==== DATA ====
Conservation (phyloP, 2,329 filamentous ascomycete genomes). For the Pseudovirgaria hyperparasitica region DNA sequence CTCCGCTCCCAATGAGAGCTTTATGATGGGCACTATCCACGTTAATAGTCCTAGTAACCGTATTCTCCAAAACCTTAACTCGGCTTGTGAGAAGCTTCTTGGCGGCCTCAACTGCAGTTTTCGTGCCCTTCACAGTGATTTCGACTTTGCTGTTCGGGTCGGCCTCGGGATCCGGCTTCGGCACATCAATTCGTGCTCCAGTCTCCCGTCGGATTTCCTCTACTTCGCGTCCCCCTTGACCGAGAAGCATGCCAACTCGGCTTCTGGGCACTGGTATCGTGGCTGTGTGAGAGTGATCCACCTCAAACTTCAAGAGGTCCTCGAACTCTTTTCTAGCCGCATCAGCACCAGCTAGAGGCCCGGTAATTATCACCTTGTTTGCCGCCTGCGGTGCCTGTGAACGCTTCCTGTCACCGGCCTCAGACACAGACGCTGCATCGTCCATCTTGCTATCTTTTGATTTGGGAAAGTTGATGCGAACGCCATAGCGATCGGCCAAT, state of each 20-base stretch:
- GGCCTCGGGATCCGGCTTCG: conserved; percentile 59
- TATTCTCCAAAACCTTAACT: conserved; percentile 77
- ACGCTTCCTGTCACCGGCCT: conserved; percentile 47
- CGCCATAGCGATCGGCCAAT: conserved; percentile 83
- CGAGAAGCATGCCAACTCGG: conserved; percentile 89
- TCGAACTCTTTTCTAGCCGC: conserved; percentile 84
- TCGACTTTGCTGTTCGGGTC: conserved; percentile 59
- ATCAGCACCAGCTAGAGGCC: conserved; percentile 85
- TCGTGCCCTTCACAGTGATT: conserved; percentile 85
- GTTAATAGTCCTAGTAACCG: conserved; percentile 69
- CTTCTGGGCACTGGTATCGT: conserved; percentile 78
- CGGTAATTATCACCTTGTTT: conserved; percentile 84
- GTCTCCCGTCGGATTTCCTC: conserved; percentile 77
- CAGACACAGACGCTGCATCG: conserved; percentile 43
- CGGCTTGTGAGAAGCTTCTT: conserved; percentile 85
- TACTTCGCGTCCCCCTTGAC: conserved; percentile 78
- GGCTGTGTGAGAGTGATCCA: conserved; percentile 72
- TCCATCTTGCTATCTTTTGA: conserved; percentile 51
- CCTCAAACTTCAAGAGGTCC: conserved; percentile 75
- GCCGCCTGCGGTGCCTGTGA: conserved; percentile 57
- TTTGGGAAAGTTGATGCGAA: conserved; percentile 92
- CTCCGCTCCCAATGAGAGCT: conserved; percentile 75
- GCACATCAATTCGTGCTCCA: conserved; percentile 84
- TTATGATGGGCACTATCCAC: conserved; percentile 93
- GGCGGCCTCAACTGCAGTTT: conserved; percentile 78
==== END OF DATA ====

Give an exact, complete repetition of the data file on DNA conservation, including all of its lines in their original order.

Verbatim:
Conservation (phyloP, 2,329 filamentous ascomycete genomes). For the Pseudovirgaria hyperparasitica region DNA sequence CTCCGCTCCCAATGAGAGCTTTATGATGGGCACTATCCACGTTAATAGTCCTAGTAACCGTATTCTCCAAAACCTTAACTCGGCTTGTGAGAAGCTTCTTGGCGGCCTCAACTGCAGTTTTCGTGCCCTTCACAGTGATTTCGACTTTGCTGTTCGGGTCGGCCTCGGGATCCGGCTTCGGCACATCAATTCGTGCTCCAGTCTCCCGTCGGATTTCCTCTACTTCGCGTCCCCCTTGACCGAGAAGCATGCCAACTCGGCTTCTGGGCACTGGTATCGTGGCTGTGTGAGAGTGATCCACCTCAAACTTCAAGAGGTCCTCGAACTCTTTTCTAGCCGCATCAGCACCAGCTAGAGGCCCGGTAATTATCACCTTGTTTGCCGCCTGCGGTGCCTGTGAACGCTTCCTGTCACCGGCCTCAGACACAGACGCTGCATCGTCCATCTTGCTATCTTTTGATTTGGGAAAGTTGATGCGAACGCCATAGCGATCGGCCAAT, state of each 20-base stretch:
- GGCCTCGGGATCCGGCTTCG: conserved; percentile 59
- TATTCTCCAAAACCTTAACT: conserved; percentile 77
- ACGCTTCCTGTCACCGGCCT: conserved; percentile 47
- CGCCATAGCGATCGGCCAAT: conserved; percentile 83
- CGAGAAGCATGCCAACTCGG: conserved; percentile 89
- TCGAACTCTTTTCTAGCCGC: conserved; percentile 84
- TCGACTTTGCTGTTCGGGTC: conserved; percentile 59
- ATCAGCACCAGCTAGAGGCC: conserved; percentile 85
- TCGTGCCCTTCACAGTGATT: conserved; percentile 85
- GTTAATAGTCCTAGTAACCG: conserved; percentile 69
- CTTCTGGGCACTGGTATCGT: conserved; percentile 78
- CGGTAATTATCACCTTGTTT: conserved; percentile 84
- GTCTCCCGTCGGATTTCCTC: conserved; percentile 77
- CAGACACAGACGCTGCATCG: conserved; percentile 43
- CGGCTTGTGAGAAGCTTCTT: conserved; percentile 85
- TACTTCGCGTCCCCCTTGAC: conserved; percentile 78
- GGCTGTGTGAGAGTGATCCA: conserved; percentile 72
- TCCATCTTGCTATCTTTTGA: conserved; percentile 51
- CCTCAAACTTCAAGAGGTCC: conserved; percentile 75
- GCCGCCTGCGGTGCCTGTGA: conserved; percentile 57
- TTTGGGAAAGTTGATGCGAA: conserved; percentile 92
- CTCCGCTCCCAATGAGAGCT: conserved; percentile 75
- GCACATCAATTCGTGCTCCA: conserved; percentile 84
- TTATGATGGGCACTATCCAC: conserved; percentile 93
- GGCGGCCTCAACTGCAGTTT: conserved; percentile 78